Sunday, December 13, 2015

On the issues raised by the need to reply to negative reviews

As you probably know, consumers often take to the internet to review products and services.  These reviews can be helpful to other consumers considering buying or seeking similar products or services.  Sometimes, when the reviews are negative, those who are criticized can and do reply to "defend" themselves.  Can a lawyer do the same?

There are law review articles and other literature on this out there.  There is no general reason to say a lawyer can't respond to a negative review, but a lawyer clearly has to be careful not to violate the rules of professional conduct when doing so.  In particular, lawyers have to be careful not to disclose confidential information when replying to a review, and since the category of confidential information is so broad, it may prove to be very difficult to reply to a review without doing so.

It can be argued that the exception to Rule 1.6 that allows attorneys to disclose confidential information to the extent necessary to respond to a claim filed against them should apply to allow attorneys to defend themselves from attacks on negative reviews, but I think that is a stretch given the current language of the rule.  As explained by a recent post in Attorneys for the Profession,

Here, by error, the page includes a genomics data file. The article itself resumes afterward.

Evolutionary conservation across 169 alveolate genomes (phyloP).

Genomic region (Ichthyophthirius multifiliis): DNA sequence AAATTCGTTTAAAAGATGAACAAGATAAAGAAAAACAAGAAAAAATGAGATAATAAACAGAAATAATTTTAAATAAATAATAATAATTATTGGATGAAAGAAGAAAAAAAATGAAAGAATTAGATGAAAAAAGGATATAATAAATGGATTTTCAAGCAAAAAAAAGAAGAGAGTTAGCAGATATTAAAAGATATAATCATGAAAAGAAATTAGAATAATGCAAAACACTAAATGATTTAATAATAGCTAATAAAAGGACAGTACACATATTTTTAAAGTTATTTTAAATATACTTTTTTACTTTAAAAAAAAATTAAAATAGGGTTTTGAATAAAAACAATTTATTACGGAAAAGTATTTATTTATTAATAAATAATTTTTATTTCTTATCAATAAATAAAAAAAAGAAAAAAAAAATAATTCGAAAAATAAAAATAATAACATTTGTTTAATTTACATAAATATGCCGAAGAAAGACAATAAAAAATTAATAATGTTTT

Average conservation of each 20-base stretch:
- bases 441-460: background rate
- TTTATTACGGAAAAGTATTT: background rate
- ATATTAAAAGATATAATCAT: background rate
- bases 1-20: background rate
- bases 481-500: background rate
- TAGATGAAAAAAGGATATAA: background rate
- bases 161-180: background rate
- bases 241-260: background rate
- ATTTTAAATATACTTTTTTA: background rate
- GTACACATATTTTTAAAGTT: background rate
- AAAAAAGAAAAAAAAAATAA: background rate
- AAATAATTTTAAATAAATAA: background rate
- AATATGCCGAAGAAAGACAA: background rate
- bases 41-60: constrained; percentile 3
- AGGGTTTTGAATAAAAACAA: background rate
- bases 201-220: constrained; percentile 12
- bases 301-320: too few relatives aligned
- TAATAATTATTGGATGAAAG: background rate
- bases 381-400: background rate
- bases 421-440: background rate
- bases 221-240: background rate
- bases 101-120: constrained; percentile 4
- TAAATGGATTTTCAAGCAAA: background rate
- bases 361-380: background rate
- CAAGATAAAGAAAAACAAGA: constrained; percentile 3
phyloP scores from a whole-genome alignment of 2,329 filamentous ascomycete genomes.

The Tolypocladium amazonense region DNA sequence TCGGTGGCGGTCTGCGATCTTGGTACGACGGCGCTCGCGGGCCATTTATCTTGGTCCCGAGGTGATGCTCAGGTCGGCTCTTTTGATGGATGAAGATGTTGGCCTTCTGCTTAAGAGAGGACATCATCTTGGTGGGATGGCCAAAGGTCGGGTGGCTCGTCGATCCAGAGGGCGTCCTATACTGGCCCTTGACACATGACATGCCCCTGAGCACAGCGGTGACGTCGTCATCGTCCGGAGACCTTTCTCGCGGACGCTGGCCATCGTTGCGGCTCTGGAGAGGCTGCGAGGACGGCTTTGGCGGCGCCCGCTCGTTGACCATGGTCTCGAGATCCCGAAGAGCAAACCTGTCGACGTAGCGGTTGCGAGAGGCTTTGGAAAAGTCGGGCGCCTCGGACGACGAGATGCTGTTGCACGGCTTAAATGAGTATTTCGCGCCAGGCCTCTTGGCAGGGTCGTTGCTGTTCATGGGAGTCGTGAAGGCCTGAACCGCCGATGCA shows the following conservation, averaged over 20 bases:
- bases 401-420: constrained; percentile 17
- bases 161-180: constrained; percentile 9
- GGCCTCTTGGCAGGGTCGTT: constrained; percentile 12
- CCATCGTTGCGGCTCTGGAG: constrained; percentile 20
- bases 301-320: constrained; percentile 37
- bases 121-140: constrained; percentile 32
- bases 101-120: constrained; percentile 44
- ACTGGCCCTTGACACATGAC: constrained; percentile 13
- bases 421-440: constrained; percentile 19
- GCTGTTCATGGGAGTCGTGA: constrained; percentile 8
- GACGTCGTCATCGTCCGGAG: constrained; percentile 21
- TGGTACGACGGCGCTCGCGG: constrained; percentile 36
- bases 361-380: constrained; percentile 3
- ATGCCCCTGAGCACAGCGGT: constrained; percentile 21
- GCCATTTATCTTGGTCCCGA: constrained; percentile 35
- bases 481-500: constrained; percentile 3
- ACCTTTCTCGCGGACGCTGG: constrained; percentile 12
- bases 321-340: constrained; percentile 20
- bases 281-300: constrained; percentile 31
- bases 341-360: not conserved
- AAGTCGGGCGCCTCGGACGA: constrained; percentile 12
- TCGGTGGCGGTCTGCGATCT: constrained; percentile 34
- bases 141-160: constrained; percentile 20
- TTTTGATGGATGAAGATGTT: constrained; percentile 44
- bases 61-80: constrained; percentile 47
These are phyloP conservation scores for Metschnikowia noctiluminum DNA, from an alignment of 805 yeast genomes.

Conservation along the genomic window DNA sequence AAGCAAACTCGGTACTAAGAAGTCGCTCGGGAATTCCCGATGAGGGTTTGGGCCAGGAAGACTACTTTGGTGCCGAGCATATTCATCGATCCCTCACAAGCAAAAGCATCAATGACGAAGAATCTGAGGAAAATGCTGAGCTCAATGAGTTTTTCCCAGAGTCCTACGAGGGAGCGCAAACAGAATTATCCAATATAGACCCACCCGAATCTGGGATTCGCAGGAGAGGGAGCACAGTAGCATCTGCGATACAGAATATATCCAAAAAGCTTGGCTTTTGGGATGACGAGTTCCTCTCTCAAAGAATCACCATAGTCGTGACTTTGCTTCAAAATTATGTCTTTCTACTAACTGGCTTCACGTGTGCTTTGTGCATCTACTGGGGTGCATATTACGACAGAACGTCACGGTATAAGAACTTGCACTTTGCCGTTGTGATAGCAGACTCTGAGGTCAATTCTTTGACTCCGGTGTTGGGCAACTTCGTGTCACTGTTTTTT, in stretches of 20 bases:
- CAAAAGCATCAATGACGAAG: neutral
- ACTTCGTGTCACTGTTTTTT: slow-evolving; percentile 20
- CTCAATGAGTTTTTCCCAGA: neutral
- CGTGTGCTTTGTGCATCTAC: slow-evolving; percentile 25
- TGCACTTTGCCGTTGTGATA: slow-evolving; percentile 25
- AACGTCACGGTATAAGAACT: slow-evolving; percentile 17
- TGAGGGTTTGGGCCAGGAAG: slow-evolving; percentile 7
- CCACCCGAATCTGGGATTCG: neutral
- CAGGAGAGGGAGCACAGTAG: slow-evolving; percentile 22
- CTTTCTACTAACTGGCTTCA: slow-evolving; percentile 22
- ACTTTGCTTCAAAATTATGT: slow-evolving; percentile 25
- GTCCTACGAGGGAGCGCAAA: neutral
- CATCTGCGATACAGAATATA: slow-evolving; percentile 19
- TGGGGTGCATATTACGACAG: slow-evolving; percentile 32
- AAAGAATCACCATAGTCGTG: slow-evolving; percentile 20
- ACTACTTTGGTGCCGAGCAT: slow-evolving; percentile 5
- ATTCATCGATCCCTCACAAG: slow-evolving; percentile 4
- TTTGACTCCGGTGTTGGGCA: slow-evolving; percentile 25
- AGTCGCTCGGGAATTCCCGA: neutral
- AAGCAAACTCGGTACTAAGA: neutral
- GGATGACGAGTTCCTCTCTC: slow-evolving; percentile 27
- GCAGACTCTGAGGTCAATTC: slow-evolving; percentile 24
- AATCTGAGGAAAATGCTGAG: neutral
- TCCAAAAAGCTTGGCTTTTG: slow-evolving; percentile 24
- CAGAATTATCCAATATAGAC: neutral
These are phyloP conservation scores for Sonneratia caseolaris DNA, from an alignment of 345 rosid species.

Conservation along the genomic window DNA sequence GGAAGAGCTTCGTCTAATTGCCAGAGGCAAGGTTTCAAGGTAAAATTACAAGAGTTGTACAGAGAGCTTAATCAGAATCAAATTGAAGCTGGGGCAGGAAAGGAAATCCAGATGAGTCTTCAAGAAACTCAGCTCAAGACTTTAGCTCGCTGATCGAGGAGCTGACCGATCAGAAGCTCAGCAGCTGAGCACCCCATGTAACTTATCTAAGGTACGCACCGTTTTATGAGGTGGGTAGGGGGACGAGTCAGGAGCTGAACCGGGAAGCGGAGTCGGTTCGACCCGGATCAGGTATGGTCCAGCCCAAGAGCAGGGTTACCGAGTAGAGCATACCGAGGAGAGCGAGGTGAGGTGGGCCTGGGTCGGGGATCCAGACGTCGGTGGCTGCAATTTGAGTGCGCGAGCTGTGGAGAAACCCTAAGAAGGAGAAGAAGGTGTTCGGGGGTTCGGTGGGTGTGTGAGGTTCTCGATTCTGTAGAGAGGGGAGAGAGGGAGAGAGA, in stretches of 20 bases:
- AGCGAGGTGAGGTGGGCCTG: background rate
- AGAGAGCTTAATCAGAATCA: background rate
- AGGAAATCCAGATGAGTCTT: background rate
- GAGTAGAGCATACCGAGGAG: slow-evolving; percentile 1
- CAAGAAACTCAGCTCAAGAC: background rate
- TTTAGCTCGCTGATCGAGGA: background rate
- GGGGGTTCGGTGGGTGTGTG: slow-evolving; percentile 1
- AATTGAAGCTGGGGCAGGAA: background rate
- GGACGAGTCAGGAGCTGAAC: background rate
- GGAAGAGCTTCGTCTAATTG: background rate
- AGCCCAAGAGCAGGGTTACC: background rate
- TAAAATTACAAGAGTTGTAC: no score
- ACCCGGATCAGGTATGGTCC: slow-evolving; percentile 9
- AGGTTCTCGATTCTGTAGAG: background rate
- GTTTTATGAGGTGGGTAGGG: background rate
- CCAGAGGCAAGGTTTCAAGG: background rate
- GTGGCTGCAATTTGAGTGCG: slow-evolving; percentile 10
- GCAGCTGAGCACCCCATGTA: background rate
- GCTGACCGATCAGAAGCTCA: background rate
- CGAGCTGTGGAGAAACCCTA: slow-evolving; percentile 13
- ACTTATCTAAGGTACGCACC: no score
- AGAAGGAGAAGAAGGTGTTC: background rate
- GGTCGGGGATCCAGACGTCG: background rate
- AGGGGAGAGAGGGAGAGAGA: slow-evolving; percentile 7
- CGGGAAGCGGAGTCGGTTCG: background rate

Restrictions on lawyers' ability to respond to criticism do raise some troubling concerns. Negative online reviews by clients remain on the Internet indefinitely and may even dominate an attorney's search engine results for several years, available to anyone, anywhere there is Internet access with a few "clicks." So even though the New York State Bar Ethics Committee concluded in its Opinion 1032 that the exception to RPC 1.6 should not be "interpreted in a manner that could chill…discussion," the reality is that prohibiting attorneys from fully defending against such potentially ruinous online comments does just that, by allowing the disgruntled client's side of the story to go unchallenged. A strong argument can be made that the self-defense exception to Rule 1.6 that exists in every state except California should be extended to allow lawyers to go online to defend themselves to the extent reasonably necessary in order to correct false or misleading reviews without having to fear potential disciplinary consequences. But until such a change is made to a state’s RPCs, or the exception is reinterpreted, lawyers should remember that the rules currently do not permit the use of confidential information in responding [to online criticism]. . .
 You should read the full post here.

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